Multi-camera Interfaces

Prof. Betke's research group has started to develop a multi-camera interface system that serves as an improved communication tool for people with severe motion impairments. The group is working on a multi-camera capture system that can record synchronized images from multiple cameras and automatically analyze the camera arrangement.

In a preliminary experiment, 15 human subjects were recorded from three cameras while they were conducting a hands-free interaction experiment. The three-dimensional movement trajectories of various facial features were reconstructed via stereoscopy. The analysis showed substantial feature movement in the third dimension, which are typically neglected by single-camera interfaces based on two-dimensional feature tracking.

E. Ataer-Cansizoglu and M. Betke. "An information fusion approach for multiview feature tracking." In 20th International Conference on Pattern Recognition (ICPR), August 23-26, 2010, Istanbul, Turkey. IAPR Press, August 2010, 4 pp.

J. Magee, Z. Wu, H. Chennamaneni, S. Epstein, D. H. Theriault, and M. Betke. "Towards a multi-camera mouse-replacement interface." In A. Fred, editor, The 10th International Workshop on Pattern Recognition in Information Systems - PRIS 2010. In conjunction with ICEIS 2010, Madeira, Portugal - June 2010, pages 33-42, INSTICC Press, 2010. pdf.

Blink and Wink Interface

The research group has recently re-focused its efforts on improving the mechanism to simulate mouse clicks. The current Camera Mouse software limits the user to left-click commands which the user executes by hovering over a certain location for a predetermined amount of time. For users who can control head movements and can wink with one eye while keeping their other eye visibly open, the new "blink and wink interface" allows complete use of a typical mouse, including moving the pointer, left and right clicking, double clicking, and click-and-dragging. For users who cannot wink but can blink voluntarily the system allows the user to perform left clicks, the most common and useful mouse action.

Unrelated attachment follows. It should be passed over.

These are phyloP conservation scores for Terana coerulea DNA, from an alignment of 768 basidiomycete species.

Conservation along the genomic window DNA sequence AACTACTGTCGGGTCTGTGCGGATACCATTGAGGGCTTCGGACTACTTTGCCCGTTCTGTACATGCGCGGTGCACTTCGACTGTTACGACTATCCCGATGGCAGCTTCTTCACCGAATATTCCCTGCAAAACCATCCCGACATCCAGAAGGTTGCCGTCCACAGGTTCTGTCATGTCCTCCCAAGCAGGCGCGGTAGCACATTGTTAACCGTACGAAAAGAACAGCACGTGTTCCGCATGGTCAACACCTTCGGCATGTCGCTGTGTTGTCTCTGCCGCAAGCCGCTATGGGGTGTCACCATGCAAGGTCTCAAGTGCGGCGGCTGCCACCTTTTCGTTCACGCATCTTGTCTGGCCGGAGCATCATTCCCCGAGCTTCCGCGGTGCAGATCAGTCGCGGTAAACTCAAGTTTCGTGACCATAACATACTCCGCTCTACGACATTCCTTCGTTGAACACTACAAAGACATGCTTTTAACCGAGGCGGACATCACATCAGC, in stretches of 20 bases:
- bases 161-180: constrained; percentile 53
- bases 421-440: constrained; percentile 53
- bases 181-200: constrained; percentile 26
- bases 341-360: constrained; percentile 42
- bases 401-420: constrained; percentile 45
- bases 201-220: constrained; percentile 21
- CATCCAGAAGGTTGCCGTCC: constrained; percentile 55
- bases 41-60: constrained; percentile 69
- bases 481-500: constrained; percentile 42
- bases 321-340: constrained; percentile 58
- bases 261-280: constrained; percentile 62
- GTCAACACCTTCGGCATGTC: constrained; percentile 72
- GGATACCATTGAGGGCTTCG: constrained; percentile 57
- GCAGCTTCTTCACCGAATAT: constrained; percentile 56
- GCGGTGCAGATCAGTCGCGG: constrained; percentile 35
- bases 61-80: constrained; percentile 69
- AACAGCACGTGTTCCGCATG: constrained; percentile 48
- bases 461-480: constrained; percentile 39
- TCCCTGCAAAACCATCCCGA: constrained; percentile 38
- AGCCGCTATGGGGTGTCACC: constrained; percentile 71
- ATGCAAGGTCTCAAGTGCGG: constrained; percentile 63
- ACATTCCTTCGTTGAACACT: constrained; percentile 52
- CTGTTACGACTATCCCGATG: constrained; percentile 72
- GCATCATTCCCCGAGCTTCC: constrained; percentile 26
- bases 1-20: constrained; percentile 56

E. Missimer and M. Betke. "Blink and wink detection for mouse pointer control." The 3rd ACM International Conference on Pervasive Technologies Related to Assistive Environments (PETRA 2010), Pythagorion, Samos, Greece. June 2010. 8 pp. pdf.
Youtube Video of Blink & Wink Version of Camera Mouse by Eric Missimer, June 2010

The Speaking with Eyes section below describes the group's earlier efforts in developing blink detection algorithms.

Assistive Software

E. Missimer, S. Epstein, J. J. Magee, and M. Betke. "Customizable keyboard." In The 12th International ACM SIGACCESS Conference on Computers and Accessibility (ASSETS 2010), Orlando, Florida, USA, October 2010. pdf.

J. J. Magee, S. Epstein and E. Missimer, and M. Betke. "Adaptive mappings for mouse-replacement interfaces." In The 12th International ACM SIGACCESS Conference on Computers and Accessibility (ASSETS 2010), Orlando, Florida, USA, October 2010.

J. Magee and M. Betke. "HAIL: hierarchical adaptive interface layout." In K. Miesenberger et al., editor, 12th International Conference on Computers Helping People with Special Needs (ICCHP 2010), Vienna University of Technology, Austria, Part 1, LNCS 6179, pages 139-146. Springer-Verlag Berlin Heidelberg, July 2010. pdf. Abstract.

S. Deshpande and M. Betke. "RefLink: An Interface that Enables People with Motion Impairments to Analyze Web Content and Dynamically Link to References." The 9th International Workshop on Pattern Recognition in Information Systems (PRIS 2009), Milan, Italy, May 2009, A. Fred (editor), pages 28-36, INSTICC Press. pdf.

The published material is based upon work supported by the National Science Foundation under Grants 0713229, 0093367, and 0202067 and the Office of Naval Research under Grant N000140110444. Any opinions, findings, and conclusions or recommendations expressed in this material are those of the author(s) and do not necessarily reflect the views of the National Science Foundation.

Last update by Margrit Betke 10/2015